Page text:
Normally Mr. Pretty and I are not church-visiting people unless there’s something out of the ordinary–an old and moldering saint body part, a piece of art, etc. We made an exception in Hong Kong, primarily because Buddhist temples are so interesting. Plentiful, too: there are over 600 Buddhist temples in Hong Kong.
The first temple we visited, of course, was the temple at Lo Pin Monastery on Lantau Island, the Grand Hall of Ten Thousand Buddhas–which technically is more of a shrine hall than a traditional temple. It’s a fairly new building, completed in 2014. The inside is very gold, and there really are ten thousand Buddha statues inside. You’re not supposed to take photos, though, so I didn’t. I already had a cold; it seemed like a bad idea to tempt fate by doing something for which I could be struck down by karma.
Being your standard-issue Westerner, I wasn’t sure what the rules were at temples–not just for photography, but for visiting. Would it be okay for some random non-Buddhist to go traipsing through a Buddhist temple to gawk at the interior? More on that later, but let it suffice to say that I peeked through the door of the Grand Hall of Ten Thousand Buddhas and kept moving.
The second temple on our Temple Trail adventure was Tin Hau Temple on Causeway Bay. Here’s one I really wish I would have gone into, mostly because it’s so old–the temple was built in the early 18th century. It’s one of several Tin Hau temples in Hong Kong, that is a temple with altars to Tin Hau, the goddess of the sea; there are side altars at this temple dedicated to Tsoi San (god of wealth), Kwun Yum (goddess of childbirth), and Pau Kung (the Lenient Judge of the Underworld). The temple was originally a waterfront temple, but is not quite a few blocks from the bay thanks to land reclamation.
The woman sitting by the door seemed to greet everyone entering the temple. I’m told she was begging for money. Just to the right of the stone steps up to the door was a long stone table where people were lighting incense sticks as an offering. I later learned that this part of the worship process is meant to burn away your negative qualities, leaving you pure.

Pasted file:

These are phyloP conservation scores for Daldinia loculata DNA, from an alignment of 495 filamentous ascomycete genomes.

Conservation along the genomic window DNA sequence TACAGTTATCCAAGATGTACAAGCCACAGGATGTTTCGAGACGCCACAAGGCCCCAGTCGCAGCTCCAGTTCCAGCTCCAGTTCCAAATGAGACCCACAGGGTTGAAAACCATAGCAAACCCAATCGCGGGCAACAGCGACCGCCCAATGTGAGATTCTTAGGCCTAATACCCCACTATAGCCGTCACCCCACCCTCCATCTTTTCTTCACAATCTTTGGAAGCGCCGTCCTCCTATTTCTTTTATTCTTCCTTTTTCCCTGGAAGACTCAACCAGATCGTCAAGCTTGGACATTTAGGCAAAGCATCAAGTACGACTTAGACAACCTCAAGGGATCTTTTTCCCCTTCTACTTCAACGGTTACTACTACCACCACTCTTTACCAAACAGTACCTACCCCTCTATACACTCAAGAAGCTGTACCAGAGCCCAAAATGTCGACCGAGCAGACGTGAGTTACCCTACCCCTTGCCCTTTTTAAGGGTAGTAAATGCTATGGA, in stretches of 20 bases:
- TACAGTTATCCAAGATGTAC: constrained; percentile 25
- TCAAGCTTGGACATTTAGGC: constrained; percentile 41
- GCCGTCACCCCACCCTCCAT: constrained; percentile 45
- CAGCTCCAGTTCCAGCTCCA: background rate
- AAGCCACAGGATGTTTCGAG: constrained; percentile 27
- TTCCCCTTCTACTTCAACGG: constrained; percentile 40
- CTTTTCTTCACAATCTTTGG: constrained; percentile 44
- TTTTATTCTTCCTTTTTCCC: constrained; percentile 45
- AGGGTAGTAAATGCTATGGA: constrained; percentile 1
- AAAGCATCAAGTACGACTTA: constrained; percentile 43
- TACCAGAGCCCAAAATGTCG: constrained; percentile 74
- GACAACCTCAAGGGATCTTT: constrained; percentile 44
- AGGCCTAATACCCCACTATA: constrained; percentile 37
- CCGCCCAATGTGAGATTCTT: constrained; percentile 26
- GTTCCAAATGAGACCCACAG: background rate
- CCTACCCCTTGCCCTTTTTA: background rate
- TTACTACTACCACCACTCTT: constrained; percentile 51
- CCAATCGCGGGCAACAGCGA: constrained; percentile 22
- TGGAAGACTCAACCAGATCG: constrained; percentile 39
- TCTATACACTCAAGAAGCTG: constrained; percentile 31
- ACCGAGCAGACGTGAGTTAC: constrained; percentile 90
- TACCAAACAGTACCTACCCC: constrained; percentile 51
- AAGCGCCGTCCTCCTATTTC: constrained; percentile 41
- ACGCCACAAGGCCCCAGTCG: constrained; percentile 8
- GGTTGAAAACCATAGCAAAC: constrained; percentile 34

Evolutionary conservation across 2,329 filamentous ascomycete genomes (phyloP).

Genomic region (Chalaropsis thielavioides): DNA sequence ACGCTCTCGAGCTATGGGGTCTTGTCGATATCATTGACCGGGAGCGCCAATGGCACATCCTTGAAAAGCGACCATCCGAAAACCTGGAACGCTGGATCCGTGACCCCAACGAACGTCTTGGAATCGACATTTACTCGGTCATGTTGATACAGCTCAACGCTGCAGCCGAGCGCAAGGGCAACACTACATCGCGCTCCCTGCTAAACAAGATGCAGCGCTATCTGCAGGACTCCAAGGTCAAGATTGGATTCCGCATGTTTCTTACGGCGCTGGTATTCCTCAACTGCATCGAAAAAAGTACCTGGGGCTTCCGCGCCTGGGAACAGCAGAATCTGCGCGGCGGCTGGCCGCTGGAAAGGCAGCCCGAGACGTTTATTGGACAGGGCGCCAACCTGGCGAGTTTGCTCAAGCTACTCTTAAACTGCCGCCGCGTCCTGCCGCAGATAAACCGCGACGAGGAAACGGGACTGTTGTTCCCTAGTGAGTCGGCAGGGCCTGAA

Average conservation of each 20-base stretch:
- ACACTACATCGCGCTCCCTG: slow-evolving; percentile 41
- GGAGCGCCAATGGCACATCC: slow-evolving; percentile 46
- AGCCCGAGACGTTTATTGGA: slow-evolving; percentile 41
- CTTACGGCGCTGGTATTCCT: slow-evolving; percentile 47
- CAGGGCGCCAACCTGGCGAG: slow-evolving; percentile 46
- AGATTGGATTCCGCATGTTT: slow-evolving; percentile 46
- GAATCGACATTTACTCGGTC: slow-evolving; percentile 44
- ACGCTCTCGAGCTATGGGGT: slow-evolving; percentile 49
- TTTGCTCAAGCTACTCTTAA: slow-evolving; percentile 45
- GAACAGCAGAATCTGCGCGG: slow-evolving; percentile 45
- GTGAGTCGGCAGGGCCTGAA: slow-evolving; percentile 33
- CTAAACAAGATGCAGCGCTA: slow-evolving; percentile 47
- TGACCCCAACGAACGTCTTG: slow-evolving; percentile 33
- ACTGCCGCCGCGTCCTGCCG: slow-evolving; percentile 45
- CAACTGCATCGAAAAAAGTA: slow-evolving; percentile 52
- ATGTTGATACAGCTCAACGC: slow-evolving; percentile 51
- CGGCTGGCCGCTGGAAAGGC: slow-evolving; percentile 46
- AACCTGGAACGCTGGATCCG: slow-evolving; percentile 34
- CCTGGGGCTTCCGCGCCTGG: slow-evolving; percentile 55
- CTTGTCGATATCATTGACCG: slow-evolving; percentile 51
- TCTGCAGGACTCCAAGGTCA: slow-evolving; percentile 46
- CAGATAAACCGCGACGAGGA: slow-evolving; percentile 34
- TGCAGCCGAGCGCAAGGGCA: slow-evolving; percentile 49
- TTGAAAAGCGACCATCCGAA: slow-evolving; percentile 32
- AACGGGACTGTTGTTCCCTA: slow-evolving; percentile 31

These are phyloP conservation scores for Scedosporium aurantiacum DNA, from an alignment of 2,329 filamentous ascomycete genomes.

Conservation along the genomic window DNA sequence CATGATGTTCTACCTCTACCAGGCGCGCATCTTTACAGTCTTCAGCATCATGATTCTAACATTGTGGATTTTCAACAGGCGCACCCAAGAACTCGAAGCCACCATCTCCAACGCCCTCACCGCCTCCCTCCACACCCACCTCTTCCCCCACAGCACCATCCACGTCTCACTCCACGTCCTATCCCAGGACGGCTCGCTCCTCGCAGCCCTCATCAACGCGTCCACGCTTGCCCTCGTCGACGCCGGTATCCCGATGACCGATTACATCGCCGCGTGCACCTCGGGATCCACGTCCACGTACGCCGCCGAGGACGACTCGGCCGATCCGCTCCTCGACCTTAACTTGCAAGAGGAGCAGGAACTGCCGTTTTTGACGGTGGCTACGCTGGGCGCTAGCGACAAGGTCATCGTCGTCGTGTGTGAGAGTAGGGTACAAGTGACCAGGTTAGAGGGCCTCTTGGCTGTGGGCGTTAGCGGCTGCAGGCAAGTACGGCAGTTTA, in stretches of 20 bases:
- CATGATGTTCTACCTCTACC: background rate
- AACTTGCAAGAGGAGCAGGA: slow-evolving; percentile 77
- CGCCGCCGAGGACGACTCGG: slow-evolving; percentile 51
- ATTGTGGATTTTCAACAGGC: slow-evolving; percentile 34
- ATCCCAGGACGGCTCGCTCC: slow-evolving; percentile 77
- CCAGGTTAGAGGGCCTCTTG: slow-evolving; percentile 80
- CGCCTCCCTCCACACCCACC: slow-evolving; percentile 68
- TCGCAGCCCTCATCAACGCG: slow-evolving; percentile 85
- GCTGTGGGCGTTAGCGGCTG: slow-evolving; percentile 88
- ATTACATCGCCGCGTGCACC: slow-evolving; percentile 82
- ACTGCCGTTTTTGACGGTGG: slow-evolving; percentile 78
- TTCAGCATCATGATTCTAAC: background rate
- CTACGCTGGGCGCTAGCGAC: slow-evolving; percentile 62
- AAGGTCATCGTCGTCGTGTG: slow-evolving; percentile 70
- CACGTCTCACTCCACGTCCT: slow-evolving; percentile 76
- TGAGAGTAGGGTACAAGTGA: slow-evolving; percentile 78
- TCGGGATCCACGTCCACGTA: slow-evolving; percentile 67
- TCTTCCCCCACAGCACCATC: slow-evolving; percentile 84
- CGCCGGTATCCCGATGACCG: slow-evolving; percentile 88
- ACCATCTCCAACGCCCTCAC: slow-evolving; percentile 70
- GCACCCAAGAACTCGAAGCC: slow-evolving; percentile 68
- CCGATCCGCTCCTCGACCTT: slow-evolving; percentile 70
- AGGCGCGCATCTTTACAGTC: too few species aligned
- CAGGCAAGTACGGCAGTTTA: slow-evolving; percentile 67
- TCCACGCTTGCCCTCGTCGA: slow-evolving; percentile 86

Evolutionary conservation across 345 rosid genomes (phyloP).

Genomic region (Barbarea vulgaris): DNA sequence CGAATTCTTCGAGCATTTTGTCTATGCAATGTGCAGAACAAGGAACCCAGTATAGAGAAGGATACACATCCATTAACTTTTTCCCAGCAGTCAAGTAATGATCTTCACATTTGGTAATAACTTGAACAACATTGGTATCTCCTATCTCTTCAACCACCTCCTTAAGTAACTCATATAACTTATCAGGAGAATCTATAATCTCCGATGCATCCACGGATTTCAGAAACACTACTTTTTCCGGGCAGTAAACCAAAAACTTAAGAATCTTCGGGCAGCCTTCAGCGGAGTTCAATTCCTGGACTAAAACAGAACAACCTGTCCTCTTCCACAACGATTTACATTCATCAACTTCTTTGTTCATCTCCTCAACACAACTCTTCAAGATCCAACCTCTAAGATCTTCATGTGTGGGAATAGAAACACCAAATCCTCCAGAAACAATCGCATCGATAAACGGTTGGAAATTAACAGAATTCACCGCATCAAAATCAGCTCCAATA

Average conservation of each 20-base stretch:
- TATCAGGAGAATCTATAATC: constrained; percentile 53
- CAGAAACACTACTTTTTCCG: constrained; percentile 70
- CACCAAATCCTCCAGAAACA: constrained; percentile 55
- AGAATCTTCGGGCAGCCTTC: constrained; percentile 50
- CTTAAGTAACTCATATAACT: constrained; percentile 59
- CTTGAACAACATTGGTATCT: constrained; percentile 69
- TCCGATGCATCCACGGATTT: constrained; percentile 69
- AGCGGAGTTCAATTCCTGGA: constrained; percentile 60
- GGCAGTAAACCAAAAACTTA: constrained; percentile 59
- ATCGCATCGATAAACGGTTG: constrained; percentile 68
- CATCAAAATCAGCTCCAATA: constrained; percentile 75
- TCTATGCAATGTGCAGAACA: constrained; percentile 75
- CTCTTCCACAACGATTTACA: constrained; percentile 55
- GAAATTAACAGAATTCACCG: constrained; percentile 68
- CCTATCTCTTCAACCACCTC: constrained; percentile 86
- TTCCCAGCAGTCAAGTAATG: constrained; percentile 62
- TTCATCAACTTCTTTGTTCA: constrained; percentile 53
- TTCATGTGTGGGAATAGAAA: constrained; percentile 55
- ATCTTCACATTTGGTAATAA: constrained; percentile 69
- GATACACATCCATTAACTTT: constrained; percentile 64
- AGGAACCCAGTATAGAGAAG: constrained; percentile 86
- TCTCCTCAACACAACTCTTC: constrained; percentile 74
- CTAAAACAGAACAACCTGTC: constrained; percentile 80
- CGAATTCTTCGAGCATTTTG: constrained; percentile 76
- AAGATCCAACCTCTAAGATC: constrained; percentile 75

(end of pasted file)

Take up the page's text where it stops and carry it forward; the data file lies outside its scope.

Mr. Pretty and I were taking a bit of a rest stop outside Tin Hau Temple when I received the news that Doug Jones had won the Alabama Senate race over Roy Moore, which seemed somewhat appropriate. It took all of my willpower not to do the Snoopy dance right there in front of the stone lion, which I suppose would have given everyone at the temple that day a good story of their own–the day they saw some weird blonde woman having an excited fit.
Lin Fa Kung Temple, used at one point to worship Guanyin, the goddess of mercy, was only right down the street. Originally built during the Qing dynasty in 1863, it was reconstructed twice in the late 20th century. People still come here to pay tribute to Guanyin on certain days. It was at this temple that, while peeking in the door, I was invited inside by a very sweet woman, who made sure I felt welcome. The inside of the temple was gorgeous, all red and dark wood, with a collection of lotus flower lamps throughout. Incense burned, with the smoke giving the inside of the temple a light haze.
Last but most certainly not least was what seems like the most-visited of the temples I visited, Man Mo Temple, a tribute to the god of war and the god of literature. Located in the Poho neighborhood on Hong Kong Island, never-ending crowds passed in, out, and around the temple. There were even bus tours that stopped by, and on our last day in Hong Kong there was something–a television show? a film? a commercial?–being filmed outside the temple. With so much activity and everyone in the world snapping photos, I didn’t feel weird about getting a few shots of the interior (click to embiggen).